Daily Flows & Commentary BY THE CURVE TEAM –

Daily Flow & Insights – Data Sings Same Inflation Song, RBA to Hike

Monday, 1st August, 2022

Daily Flows

  • Friday saw a further fall in reference rates, particularly in the back end of the curve.
  • Investors largely sought after the front end of the curve, turning to Macquarie who are offering over 2.70% for 3 months.
  • A domestic BBB continued to offer discretionary rates, with attractive returns across the curve. The 6 month was most popular on Friday at 3.50%.
  • Most significantly, flows were vastly different throughout the course of the week in response to reference rates. The rally saw 3-month BBSW fall by 17 basis points, 6-month by 28 basis points and 1Yr Swap by 39 basis points, all between Wednesday and Friday.

Data Sings Same Inflation Song

  • Data released on Friday out of the U.S. sang the same inflation song.
  • PCE core deflator increased 0.30%, printing 1% MoM, and 4.80% YoY. PCE Deflator printed 1.00% MoM, up 0.40% and YoY increased to 6.80%.
  • The significance of the data is that the inflation curve may not have peaked and there may be some more distance to travel.
  • Employment Cost decreased by 0.10% to 1.30%. However, as the labour market remains incredibly tight, wages growth is likely to remain persistent for the foreseeable future.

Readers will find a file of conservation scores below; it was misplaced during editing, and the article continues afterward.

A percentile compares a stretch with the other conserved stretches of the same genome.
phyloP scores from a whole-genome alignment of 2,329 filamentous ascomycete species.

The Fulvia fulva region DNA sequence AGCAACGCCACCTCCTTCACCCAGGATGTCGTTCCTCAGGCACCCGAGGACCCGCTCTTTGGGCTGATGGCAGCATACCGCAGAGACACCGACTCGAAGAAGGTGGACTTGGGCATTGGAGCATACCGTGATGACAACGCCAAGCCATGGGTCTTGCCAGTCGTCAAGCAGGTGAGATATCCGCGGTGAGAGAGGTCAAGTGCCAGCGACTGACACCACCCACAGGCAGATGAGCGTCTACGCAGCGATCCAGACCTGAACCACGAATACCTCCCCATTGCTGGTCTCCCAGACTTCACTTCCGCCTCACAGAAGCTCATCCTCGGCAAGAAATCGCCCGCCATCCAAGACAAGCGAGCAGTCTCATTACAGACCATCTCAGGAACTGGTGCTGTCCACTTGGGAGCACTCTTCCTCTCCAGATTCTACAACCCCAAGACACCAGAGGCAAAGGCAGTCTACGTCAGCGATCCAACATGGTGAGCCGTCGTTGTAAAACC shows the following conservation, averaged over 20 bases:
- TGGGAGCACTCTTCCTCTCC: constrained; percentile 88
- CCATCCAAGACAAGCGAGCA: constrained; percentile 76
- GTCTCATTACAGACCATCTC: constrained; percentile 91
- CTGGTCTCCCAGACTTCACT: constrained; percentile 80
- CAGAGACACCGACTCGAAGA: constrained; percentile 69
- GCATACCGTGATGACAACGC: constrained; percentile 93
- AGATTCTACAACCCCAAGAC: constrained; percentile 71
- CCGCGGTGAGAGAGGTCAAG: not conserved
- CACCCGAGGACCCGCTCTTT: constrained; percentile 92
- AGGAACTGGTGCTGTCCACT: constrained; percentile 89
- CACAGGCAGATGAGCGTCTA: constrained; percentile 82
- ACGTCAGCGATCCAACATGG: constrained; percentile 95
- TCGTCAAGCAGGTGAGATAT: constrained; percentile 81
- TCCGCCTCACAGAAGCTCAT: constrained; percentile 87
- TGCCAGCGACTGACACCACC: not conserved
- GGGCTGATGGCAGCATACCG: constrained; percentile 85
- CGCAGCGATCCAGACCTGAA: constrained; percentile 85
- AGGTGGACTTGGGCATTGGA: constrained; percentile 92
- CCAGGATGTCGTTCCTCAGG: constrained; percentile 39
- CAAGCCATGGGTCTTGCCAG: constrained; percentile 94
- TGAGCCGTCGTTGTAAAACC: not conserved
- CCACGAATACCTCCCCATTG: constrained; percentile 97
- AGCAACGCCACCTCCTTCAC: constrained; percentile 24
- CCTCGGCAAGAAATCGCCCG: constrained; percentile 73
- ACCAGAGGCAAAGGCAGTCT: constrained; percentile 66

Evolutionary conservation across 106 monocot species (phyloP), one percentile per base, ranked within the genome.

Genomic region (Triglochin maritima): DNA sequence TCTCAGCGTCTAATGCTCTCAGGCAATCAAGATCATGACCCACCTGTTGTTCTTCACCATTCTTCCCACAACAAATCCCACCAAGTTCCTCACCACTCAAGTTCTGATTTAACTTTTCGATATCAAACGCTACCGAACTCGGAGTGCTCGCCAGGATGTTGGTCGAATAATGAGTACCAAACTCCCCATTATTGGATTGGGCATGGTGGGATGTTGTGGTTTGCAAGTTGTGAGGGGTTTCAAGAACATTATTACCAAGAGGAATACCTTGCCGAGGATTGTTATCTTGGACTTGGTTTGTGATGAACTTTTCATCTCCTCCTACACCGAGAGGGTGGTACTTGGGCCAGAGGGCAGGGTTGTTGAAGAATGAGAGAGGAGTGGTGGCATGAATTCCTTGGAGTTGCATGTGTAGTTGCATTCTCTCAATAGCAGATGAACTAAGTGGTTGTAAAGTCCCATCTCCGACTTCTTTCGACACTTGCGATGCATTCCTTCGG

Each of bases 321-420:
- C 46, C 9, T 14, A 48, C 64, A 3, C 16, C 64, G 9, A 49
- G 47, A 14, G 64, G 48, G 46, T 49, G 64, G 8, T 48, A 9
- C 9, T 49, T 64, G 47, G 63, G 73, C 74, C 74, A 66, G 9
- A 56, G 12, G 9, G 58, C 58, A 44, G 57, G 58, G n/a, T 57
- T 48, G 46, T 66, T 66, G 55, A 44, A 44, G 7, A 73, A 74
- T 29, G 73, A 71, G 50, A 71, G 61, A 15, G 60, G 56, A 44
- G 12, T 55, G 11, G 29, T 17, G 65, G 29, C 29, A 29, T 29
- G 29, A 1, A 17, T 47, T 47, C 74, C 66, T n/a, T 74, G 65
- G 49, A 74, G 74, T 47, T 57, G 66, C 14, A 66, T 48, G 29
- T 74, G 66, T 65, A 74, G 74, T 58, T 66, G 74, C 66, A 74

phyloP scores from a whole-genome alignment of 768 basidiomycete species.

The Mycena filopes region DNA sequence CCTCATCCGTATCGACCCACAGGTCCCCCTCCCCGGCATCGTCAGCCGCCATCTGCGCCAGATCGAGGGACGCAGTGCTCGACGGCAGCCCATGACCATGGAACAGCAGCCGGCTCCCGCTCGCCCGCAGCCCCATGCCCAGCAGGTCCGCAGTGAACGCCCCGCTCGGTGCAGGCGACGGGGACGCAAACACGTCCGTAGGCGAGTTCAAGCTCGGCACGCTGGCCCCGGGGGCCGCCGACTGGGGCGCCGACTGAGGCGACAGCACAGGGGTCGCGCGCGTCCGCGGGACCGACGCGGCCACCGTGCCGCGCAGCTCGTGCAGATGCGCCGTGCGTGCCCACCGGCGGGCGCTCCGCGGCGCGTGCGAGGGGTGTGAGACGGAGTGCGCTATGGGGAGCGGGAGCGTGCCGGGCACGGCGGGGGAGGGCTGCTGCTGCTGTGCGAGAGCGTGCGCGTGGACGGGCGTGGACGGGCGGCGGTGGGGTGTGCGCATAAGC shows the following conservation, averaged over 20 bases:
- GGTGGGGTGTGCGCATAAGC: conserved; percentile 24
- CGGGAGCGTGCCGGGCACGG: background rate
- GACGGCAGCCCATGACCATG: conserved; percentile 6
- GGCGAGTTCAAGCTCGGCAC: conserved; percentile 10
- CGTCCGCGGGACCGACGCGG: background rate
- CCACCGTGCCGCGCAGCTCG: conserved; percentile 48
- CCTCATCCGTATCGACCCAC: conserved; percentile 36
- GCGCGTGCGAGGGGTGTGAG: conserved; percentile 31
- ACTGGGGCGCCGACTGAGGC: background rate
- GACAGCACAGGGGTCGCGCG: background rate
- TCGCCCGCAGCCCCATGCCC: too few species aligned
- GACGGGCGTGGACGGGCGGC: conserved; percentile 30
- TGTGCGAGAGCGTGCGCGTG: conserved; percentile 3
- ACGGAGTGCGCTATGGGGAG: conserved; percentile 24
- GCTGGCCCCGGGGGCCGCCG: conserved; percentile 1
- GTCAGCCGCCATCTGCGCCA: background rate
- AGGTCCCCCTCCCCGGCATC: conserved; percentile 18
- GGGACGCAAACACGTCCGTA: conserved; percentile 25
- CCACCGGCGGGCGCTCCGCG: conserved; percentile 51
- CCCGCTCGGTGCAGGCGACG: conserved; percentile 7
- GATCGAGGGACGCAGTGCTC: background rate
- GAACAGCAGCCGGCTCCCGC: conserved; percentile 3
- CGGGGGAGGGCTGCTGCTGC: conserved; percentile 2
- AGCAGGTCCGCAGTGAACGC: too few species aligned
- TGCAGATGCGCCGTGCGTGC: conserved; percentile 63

• Personal spending increased from 0.20% to 1.1%, for the month of June. Whilst the increase is largely due to inflationary pressures and therefore an increase in spending, it does reflect the period since the Fed Hiked by 75 basis points. Real personal spending only increased by 0.10%.

RBA Tomorrow

  • Eyes turn to the RBA tomorrow who are expected to lift the cash rate by 0.50%.
  • Since the CPI data last week, the market has diverged in views, with some saying that 50 basis points is no longer necessary.
  • However, some people are asking for the RBA to forward load rate hikes and to jump on inflation quicker.
  • Many people are also asking the RBA to hike to a clean 25 basis point increment. This remains unlikely.
  • Headline inflation missed by a whisker, and still printed 6.10%. Core inflation increased by 0.20% YoY, printing at 4.9% – a print which is the reverse of other global economies, who are seeing core inflation subside and headline accelerate.
  • Inflationary pressures around the world are being caused by supply chains, energy, commodities and food prices. The Australian economy is founded on energy, commodities and agriculture. As such, seeing an increase in core inflation is more concerning, given that Australia is somewhat immunised from external inflation factors.
  • The RBA will still be compelled to tackle inflation, after stating that it is their “core objective”.

Nicholas Allan

Senior Associate